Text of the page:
ADHD and Sleep Disorders in Children: Better Sleep Can Lead to Better Behavior

The term “sleep deprived” might bring to mind an image of an adult zombie-walking with an empty, outstretched coffee cup. Most adults know from experience that not getting enough sleep the night before makes for a rough day, but at least it’s just an occasional thing for them. Some people experience sleep deprivation on a regular basis due to a sleep disorder, and many of those are children with ADHD.

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According to Marsha Luginbuel, Ph. D., NCSP, sleep disorders deprive up to 10.5 million children of the rest they need; sleep disorders are often overlooked in children. Sleep disorders often affect children who have ADHD. Many children with sleep disorders don’t appear to be sleepy because sleep deprived children often overcompensate with hyperactive behavior and other ADHD symptoms, instead of behaving as a sleep-deprived adult would. Children may not realize that there is something wrong with their sleep, so they can’t tell their parents or doctors. Diagnosis must occur before treatment can begin, and a sleep study is often conducted to help with a diagnosis.

Treatment Options for Sleep Disorders in Children

It is common practice to try mild treatments first, before moving on to stronger options. Doctors may suggest behavioral therapy before prescribing any medications. They may recommend trying a soothing bedtime routine for the child, such as a bath and cup of warm milk. If that doesn’t work, then they may suggest a mild medication that has drowsiness as a side effect, such as Diphenhydramine hydrochloride (brand name Benadryl) an antihistamine, or a low dose of Clonidine, a blood-pressure lowering medication.

Some pediatricians and psychiatrists refuse to prescribe benzodiazepenes or “sleeping pills” to children, citing the possibility of side effects such as slowed heart or respiratory rates. Benzodiazepenes are the family of medications that include diazepam or “Valium.” Other professionals are cautious in prescribing these kinds of medications but do use them when the situation indicates they are needed. Psychiatrist Dr. Naeem Qureshi says that the benzodiazepene commonly used first is clonazepam, in very small doses, gradually increasing the dose until it helps or until undesirable side effects occur. If clonazepam doesn’t work, they move on to other medications such as lorazepam. Parents are cautioned to watch their children carefully when they first begin these types of medications for negative side effects, such as breathing difficulties or becoming overtired during the day.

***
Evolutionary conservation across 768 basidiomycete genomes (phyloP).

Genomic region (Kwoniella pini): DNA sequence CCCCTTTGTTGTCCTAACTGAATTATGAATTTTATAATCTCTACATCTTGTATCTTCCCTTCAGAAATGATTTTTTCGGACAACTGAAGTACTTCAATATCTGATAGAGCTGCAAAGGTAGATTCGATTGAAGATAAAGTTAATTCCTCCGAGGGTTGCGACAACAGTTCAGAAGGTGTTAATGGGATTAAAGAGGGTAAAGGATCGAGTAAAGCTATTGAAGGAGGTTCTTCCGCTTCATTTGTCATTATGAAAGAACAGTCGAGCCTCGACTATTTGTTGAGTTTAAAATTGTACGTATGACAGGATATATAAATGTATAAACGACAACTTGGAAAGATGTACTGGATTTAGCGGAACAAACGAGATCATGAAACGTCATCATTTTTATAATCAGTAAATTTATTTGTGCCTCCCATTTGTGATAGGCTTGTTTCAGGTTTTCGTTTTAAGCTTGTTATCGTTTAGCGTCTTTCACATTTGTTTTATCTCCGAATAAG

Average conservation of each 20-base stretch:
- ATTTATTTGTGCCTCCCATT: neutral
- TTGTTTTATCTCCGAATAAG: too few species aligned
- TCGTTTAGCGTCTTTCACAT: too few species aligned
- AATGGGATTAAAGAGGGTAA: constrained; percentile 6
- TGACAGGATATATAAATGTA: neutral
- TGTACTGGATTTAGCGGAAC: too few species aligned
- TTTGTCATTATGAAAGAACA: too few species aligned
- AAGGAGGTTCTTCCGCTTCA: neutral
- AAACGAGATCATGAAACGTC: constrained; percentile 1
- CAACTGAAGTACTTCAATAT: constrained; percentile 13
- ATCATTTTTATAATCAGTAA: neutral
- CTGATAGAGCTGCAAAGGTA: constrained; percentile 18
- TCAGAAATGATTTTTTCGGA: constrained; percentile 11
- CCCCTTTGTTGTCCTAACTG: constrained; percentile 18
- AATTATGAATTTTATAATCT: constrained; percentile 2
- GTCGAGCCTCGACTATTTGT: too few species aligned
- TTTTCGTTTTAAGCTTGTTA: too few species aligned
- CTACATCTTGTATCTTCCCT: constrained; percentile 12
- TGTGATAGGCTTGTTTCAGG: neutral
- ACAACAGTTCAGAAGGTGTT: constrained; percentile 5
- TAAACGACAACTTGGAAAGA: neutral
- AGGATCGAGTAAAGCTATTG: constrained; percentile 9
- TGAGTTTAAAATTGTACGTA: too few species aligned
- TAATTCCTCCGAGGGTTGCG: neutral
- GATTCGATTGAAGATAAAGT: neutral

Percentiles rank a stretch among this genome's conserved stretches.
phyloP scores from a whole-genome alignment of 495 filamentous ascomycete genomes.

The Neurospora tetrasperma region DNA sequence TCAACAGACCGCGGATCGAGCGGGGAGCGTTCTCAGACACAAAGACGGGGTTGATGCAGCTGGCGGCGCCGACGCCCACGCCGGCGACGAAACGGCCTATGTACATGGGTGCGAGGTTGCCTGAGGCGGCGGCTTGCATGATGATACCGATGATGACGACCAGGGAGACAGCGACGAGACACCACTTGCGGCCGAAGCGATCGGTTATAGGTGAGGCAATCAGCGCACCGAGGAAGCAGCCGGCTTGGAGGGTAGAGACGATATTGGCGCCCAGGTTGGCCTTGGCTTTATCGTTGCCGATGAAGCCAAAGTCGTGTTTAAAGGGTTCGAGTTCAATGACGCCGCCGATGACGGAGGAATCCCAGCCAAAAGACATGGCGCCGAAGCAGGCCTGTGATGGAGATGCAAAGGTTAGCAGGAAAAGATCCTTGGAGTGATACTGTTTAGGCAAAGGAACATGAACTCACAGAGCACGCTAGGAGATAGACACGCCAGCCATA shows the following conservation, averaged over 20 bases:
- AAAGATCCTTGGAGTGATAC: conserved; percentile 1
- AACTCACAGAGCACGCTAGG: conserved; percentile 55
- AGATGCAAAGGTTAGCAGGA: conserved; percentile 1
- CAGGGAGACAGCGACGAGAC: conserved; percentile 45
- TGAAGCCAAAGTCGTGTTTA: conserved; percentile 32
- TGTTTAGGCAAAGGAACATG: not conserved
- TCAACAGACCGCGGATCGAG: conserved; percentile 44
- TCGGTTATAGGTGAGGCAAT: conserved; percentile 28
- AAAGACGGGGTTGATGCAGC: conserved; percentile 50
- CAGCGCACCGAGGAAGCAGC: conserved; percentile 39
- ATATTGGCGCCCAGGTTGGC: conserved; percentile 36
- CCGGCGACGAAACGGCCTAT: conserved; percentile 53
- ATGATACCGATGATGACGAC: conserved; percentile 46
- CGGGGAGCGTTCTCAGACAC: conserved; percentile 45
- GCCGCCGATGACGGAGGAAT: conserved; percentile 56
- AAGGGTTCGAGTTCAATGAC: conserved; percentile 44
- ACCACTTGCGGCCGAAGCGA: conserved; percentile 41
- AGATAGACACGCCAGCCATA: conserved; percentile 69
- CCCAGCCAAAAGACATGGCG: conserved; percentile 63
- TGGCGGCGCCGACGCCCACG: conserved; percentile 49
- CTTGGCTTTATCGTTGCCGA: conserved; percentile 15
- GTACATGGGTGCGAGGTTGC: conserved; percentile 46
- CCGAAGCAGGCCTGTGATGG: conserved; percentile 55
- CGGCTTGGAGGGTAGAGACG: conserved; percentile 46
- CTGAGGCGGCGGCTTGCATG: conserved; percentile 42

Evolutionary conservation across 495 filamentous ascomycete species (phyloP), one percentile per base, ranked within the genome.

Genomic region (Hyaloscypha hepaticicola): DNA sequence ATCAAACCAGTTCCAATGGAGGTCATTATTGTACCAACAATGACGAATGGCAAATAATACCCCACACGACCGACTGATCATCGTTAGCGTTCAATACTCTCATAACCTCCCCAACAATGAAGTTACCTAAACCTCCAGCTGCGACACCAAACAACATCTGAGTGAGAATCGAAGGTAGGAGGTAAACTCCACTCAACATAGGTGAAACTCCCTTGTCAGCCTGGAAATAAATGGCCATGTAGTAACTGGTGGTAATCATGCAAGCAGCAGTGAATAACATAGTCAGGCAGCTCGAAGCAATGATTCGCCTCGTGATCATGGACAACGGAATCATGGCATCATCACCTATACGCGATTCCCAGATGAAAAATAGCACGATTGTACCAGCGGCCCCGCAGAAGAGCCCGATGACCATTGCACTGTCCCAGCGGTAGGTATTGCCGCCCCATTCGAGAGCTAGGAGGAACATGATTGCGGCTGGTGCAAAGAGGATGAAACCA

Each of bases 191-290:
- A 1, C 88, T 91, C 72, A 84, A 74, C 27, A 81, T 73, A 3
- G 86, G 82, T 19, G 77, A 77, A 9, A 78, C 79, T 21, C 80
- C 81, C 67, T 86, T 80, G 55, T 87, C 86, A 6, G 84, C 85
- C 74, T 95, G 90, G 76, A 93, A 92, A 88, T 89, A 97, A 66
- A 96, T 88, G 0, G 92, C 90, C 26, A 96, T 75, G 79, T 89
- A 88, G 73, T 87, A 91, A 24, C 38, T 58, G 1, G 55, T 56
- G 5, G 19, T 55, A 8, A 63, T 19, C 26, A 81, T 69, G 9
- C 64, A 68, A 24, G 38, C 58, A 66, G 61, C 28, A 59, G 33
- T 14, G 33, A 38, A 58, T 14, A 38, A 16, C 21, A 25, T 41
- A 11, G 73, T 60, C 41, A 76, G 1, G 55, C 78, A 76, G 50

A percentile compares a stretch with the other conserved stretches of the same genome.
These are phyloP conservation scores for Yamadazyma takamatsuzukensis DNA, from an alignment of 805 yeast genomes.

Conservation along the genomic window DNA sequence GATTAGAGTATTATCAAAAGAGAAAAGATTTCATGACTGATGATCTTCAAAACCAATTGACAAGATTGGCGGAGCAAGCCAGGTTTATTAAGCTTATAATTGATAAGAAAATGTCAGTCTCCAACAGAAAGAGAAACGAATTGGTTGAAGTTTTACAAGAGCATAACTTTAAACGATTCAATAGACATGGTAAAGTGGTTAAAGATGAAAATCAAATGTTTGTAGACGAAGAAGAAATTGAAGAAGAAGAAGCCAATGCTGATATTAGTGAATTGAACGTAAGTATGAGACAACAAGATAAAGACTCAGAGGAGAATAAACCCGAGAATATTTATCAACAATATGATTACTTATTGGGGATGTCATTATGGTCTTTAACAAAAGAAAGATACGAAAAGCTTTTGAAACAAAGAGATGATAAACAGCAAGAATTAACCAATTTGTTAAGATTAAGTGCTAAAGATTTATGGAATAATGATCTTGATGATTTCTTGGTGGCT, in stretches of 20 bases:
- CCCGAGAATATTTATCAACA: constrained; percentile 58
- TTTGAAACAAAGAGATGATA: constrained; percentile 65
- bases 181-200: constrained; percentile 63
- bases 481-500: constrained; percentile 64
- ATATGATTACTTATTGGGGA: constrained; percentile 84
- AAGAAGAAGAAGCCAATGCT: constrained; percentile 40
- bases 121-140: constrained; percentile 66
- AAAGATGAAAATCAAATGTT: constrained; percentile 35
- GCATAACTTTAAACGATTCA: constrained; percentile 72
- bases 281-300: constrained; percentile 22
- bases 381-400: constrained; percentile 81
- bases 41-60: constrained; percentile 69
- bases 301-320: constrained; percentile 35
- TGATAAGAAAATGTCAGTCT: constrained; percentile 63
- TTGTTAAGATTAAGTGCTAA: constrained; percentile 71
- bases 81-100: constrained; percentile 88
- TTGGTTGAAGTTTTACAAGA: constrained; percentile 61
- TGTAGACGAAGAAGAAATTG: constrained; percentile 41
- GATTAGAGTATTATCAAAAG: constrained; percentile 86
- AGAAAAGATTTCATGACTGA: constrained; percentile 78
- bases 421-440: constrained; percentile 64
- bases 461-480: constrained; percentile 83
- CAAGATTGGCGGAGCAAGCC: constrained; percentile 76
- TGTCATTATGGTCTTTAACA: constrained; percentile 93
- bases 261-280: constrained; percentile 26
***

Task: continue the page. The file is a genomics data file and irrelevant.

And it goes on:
Results of Proper Treatment for Sleep Disorders

Children who have ADHD and sleep disorders are difficult to treat, but when the proper treatment is found, the results can be impressive. Children’s behavior may improve and their irritability will usually decrease. This can make life run more smoothly, and improve relationships, especially within the family. The children who are treated successfully may be more alert and attentive during the day, and be happier overall. Treating a sleep disorder may reduce or eliminate ADHD symptoms. It may be difficult to find the right treatment, but it’s important that parents try. If a child who has the comorbidity of ADHD and a sleep disorder starts to get better sleep, life can improve dramatically for the child, as well as for the entire family.